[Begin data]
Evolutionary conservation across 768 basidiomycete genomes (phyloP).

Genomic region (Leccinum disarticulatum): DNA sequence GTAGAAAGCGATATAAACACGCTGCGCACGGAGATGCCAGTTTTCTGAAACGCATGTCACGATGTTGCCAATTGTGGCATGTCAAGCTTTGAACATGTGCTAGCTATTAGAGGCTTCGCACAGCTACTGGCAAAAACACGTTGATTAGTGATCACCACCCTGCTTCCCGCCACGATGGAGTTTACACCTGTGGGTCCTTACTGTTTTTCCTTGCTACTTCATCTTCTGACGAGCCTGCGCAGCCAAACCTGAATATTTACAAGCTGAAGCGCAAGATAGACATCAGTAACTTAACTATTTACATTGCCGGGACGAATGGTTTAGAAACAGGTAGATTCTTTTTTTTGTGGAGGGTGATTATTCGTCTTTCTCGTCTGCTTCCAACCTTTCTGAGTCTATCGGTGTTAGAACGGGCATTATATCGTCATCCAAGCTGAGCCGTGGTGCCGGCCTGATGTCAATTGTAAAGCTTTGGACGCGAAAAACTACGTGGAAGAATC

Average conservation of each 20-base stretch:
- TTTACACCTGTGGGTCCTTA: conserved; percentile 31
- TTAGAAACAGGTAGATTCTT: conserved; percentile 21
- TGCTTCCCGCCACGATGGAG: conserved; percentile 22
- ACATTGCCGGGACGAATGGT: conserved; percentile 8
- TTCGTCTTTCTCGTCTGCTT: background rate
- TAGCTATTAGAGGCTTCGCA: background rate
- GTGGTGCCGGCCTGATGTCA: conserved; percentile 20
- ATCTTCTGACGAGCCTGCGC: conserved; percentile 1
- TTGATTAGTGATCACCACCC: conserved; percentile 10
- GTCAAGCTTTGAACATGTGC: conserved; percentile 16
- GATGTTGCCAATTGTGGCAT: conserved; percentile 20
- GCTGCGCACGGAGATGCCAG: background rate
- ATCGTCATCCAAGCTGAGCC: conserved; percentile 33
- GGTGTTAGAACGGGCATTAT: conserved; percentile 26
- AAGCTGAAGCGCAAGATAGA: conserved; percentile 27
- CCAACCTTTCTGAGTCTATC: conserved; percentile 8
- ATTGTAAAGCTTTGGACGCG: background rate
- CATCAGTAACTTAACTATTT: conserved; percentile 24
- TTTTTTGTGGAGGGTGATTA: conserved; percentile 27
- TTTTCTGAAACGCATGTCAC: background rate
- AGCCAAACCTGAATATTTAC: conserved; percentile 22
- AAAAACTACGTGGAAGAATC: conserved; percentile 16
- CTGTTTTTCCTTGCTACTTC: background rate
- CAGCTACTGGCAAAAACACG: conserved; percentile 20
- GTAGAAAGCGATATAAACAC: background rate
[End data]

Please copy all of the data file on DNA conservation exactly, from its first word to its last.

Evolutionary conservation across 768 basidiomycete genomes (phyloP).

Genomic region (Leccinum disarticulatum): DNA sequence GTAGAAAGCGATATAAACACGCTGCGCACGGAGATGCCAGTTTTCTGAAACGCATGTCACGATGTTGCCAATTGTGGCATGTCAAGCTTTGAACATGTGCTAGCTATTAGAGGCTTCGCACAGCTACTGGCAAAAACACGTTGATTAGTGATCACCACCCTGCTTCCCGCCACGATGGAGTTTACACCTGTGGGTCCTTACTGTTTTTCCTTGCTACTTCATCTTCTGACGAGCCTGCGCAGCCAAACCTGAATATTTACAAGCTGAAGCGCAAGATAGACATCAGTAACTTAACTATTTACATTGCCGGGACGAATGGTTTAGAAACAGGTAGATTCTTTTTTTTGTGGAGGGTGATTATTCGTCTTTCTCGTCTGCTTCCAACCTTTCTGAGTCTATCGGTGTTAGAACGGGCATTATATCGTCATCCAAGCTGAGCCGTGGTGCCGGCCTGATGTCAATTGTAAAGCTTTGGACGCGAAAAACTACGTGGAAGAATC

Average conservation of each 20-base stretch:
- TTTACACCTGTGGGTCCTTA: conserved; percentile 31
- TTAGAAACAGGTAGATTCTT: conserved; percentile 21
- TGCTTCCCGCCACGATGGAG: conserved; percentile 22
- ACATTGCCGGGACGAATGGT: conserved; percentile 8
- TTCGTCTTTCTCGTCTGCTT: background rate
- TAGCTATTAGAGGCTTCGCA: background rate
- GTGGTGCCGGCCTGATGTCA: conserved; percentile 20
- ATCTTCTGACGAGCCTGCGC: conserved; percentile 1
- TTGATTAGTGATCACCACCC: conserved; percentile 10
- GTCAAGCTTTGAACATGTGC: conserved; percentile 16
- GATGTTGCCAATTGTGGCAT: conserved; percentile 20
- GCTGCGCACGGAGATGCCAG: background rate
- ATCGTCATCCAAGCTGAGCC: conserved; percentile 33
- GGTGTTAGAACGGGCATTAT: conserved; percentile 26
- AAGCTGAAGCGCAAGATAGA: conserved; percentile 27
- CCAACCTTTCTGAGTCTATC: conserved; percentile 8
- ATTGTAAAGCTTTGGACGCG: background rate
- CATCAGTAACTTAACTATTT: conserved; percentile 24
- TTTTTTGTGGAGGGTGATTA: conserved; percentile 27
- TTTTCTGAAACGCATGTCAC: background rate
- AGCCAAACCTGAATATTTAC: conserved; percentile 22
- AAAAACTACGTGGAAGAATC: conserved; percentile 16
- CTGTTTTTCCTTGCTACTTC: background rate
- CAGCTACTGGCAAAAACACG: conserved; percentile 20
- GTAGAAAGCGATATAAACAC: background rate